14 Top-Rated Tourist Attractions in Melbourne
Affectionately called "Marvellous Melbourne" during the gold rush of the 1850s, the name is still used today for Australia's second largest city. Located on the banks of the Yarra River, near the entrance to Port Phillip Bay, Melbourne is a modern metropolis steeped in history. European settlement started in 1935, however the discovery of gold in 1851 saw a population boom with many prospectors settling in Melbourne. With vast wealth generated from the nearby goldfields, majestic buildings were constructed throughout the city. Many of these buildings still stand today, and Melbourne is regarded as having more examples of Victorian architecture than any other city in Australia.
Melbourne is a "city for all seasons". From wandering the hidden laneways and grand tree-lined streets to the acres of city gardens and parklands surrounding the CBD, Melbourne is vibrant, elegant, and multicultural.
1 Federation Square
When Federation Square opened in 2002 to commemorate 100 years of federation, it divided Melburnians. There were those who loved it and those who hated it. Either way, it has become an integral part of the city and a great place for tourists to start their sightseeing. The ultra-modern design of open and closed spaces juxtaposes the surrounding Victorian architectural buildings. Hosting more than 2,000 events annually, tourists will always find entertainment in the central outdoor performance space and intimate indoor venues. Federation Square also houses the Ian Potter Gallery dedicated to Australian art and the Australian Centre for the Moving Image. More commonly called "Fed Square", it is also the largest free Wi-Fi site in Australia.
2 Royal Botanic Gardens
One of the top tourist attractions in the heart of green parkland extending south of the Yarra River, a short distance from the CBD, is the Royal Botanic Gardens. Established in 1846, the Royal Botanic Gardens is rated as one of the finest of their kind in the world. Covering an area of 40 hectares and with more than 50,000 plants, including many rare species, the gardens are visited by 1.5 million people annually. The Ian Potter Foundation Children's Garden is designed to encourage the next generation of gardeners and the Aboriginal Heritage Walk is a popular tour that looks into the rich heritage of indigenous Australians. In summer, live theater is a highlight of the gardens, and a moonlight cinema is set up under the stars.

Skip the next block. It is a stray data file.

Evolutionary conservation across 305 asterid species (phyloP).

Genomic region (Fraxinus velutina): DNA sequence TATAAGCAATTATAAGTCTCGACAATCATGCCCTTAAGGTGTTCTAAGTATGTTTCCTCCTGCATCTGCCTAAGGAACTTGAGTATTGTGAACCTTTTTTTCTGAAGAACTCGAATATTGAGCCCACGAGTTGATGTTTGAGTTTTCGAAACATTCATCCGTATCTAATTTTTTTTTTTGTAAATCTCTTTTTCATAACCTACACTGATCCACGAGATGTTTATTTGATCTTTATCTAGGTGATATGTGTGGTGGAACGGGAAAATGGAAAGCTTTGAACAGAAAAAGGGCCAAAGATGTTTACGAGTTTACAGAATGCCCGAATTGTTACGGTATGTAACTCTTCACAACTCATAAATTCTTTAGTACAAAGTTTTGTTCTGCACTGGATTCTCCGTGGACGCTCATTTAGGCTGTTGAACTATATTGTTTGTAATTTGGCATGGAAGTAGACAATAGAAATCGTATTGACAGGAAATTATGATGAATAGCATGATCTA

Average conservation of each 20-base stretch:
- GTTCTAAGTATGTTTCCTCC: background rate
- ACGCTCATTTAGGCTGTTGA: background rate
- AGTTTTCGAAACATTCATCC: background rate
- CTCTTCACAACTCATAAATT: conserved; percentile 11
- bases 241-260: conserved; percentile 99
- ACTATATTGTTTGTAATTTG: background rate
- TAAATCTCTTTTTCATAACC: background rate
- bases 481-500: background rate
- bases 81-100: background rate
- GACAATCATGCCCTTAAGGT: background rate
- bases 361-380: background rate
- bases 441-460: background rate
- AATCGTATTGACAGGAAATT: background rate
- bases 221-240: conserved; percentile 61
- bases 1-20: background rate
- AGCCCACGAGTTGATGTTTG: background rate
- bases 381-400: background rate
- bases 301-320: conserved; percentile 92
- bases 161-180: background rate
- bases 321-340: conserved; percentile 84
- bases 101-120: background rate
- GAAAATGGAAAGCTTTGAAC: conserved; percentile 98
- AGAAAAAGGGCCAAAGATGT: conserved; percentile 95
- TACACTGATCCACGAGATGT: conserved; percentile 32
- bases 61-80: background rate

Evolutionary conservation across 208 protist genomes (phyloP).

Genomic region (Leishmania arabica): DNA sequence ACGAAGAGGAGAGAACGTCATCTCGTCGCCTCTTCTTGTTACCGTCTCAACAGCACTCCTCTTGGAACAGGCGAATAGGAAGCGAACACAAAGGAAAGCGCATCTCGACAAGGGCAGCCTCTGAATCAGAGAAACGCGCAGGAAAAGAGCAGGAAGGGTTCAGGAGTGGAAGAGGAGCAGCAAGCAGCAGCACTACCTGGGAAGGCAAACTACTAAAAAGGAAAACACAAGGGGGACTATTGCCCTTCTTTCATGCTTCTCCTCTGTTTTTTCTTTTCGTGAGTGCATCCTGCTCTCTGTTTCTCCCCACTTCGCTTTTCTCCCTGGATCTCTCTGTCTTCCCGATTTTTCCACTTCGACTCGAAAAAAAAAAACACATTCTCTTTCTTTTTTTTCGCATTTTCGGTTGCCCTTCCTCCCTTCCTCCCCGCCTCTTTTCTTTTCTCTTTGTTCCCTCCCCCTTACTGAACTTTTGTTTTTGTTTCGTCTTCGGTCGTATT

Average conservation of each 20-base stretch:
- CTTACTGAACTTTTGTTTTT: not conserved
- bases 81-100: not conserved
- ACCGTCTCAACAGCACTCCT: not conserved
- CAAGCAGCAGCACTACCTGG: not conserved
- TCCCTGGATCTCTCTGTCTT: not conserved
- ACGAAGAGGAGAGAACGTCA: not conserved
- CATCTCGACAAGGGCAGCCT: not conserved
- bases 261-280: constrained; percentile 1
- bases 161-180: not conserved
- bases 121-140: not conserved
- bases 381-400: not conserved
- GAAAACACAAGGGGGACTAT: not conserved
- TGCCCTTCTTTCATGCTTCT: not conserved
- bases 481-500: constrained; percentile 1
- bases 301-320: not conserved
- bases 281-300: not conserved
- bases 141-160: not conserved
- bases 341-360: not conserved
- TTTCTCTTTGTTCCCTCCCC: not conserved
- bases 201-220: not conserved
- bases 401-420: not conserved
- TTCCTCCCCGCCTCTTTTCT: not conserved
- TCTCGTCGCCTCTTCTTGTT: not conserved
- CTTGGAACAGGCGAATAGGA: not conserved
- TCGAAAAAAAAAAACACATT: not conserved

Location: Birdwood Ave, South Yarra
3 Melbourne Cricket Ground
With a capacity of 100,000 and a history dating back to 1853, the MCG is considered one of the world's greatest stadiums. As the main stadium for the 1956 Olympic Games, the 2006 Commonwealth Games, birthplace of Test Cricket, and the home of Australian Rules Football, 'the G' is woven into the fabric of Melbourne, the sporting capital of Australia. Daily 75-minute tours take visitors for a trip down a memory lane of great moments in sporting history and incorporate the Australian Gallery of Sport and the Olympic Museum. Visitors can also catch a game of cricket in summer or football during winter. Directly opposite the MCG is Melbourne Park, the home of the Australian Open tennis tournament, held every January. Visitors can even hire a tennis court. The venue also doubles as a function center, and many concerts are held there during the year.
Address: Brunton Ave, East Melbourne
4 Southbank and Arts Centre Melbourne
Located on the banks of the Yarra River, a short stroll from Flinders Street Station, this area is a culturally rich attraction for visitors. Southbank promenade is filled with indoor/outdoor cafés, restaurants, and live entertainment. An excellent arts and crafts market is held every Sunday, and the area is also home to many festivals held throughout the year. Easily recognizable by its spire, the Arts Centre incorporates a range of theaters and spaces including the State Theatre, Playhouse, Fairfax Theatre, and Hamer Hall, the premier performance space for the revered Melbourne Symphony Orchestra.
Address: St. Kilda Road, Melbourne
5 National Gallery of Victoria
The oldest public art gallery in Australia, the National Gallery of Victoria holds more than 68,000 works of art in two city locations. The international collection is housed in the St. Kilda Road building, originally opened in 1968 and extensively renovated in 2003. The building is renowned for The Great Hall where visitors are encouraged to lay on the floor and gaze at the colorful stained glass ceiling. The extensive Australian collection is held in the Ian Potter Gallery in Federation Square, featuring the history of Australian art from Aboriginal through to the Heidelberg School, and contemporary mixed media. One of the highlights is the large triptych format, The Pioneer by Frederick McCubbin.